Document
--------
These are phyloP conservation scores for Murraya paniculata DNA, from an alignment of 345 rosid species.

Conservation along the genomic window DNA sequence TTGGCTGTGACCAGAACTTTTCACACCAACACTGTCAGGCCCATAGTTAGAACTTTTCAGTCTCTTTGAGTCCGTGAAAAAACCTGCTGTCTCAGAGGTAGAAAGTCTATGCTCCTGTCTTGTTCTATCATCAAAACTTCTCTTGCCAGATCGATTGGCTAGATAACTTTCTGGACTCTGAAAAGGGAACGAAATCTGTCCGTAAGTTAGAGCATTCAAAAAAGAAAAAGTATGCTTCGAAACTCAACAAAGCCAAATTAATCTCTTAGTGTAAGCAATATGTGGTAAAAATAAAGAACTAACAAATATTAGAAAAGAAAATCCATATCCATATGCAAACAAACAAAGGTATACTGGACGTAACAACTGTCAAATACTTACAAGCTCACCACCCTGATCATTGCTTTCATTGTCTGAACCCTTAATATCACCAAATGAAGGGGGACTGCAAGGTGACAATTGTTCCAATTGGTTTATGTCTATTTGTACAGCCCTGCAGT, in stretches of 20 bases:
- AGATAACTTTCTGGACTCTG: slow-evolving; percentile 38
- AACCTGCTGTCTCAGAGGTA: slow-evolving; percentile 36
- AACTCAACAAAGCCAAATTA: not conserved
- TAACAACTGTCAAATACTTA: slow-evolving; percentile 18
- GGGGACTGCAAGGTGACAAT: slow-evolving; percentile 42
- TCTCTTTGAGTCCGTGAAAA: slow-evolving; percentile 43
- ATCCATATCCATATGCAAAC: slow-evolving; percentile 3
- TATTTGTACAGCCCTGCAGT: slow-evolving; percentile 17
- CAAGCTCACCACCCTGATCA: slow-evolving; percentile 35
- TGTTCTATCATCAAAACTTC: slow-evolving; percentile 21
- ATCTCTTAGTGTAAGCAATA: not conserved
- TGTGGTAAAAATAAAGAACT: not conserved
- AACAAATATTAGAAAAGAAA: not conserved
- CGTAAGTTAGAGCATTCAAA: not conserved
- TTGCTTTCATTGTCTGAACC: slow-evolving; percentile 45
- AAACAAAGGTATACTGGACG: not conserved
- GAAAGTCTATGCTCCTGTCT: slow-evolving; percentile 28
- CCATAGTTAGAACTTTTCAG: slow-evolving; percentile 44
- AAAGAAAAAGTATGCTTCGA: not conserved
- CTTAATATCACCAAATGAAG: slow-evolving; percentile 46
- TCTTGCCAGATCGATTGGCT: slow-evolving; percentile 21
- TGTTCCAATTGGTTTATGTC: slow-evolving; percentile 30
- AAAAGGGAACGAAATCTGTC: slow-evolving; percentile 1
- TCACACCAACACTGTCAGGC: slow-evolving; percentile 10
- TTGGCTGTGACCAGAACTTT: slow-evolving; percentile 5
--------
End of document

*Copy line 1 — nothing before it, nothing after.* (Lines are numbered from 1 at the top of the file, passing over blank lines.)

These are phyloP conservation scores for Murraya paniculata DNA, from an alignment of 345 rosid species.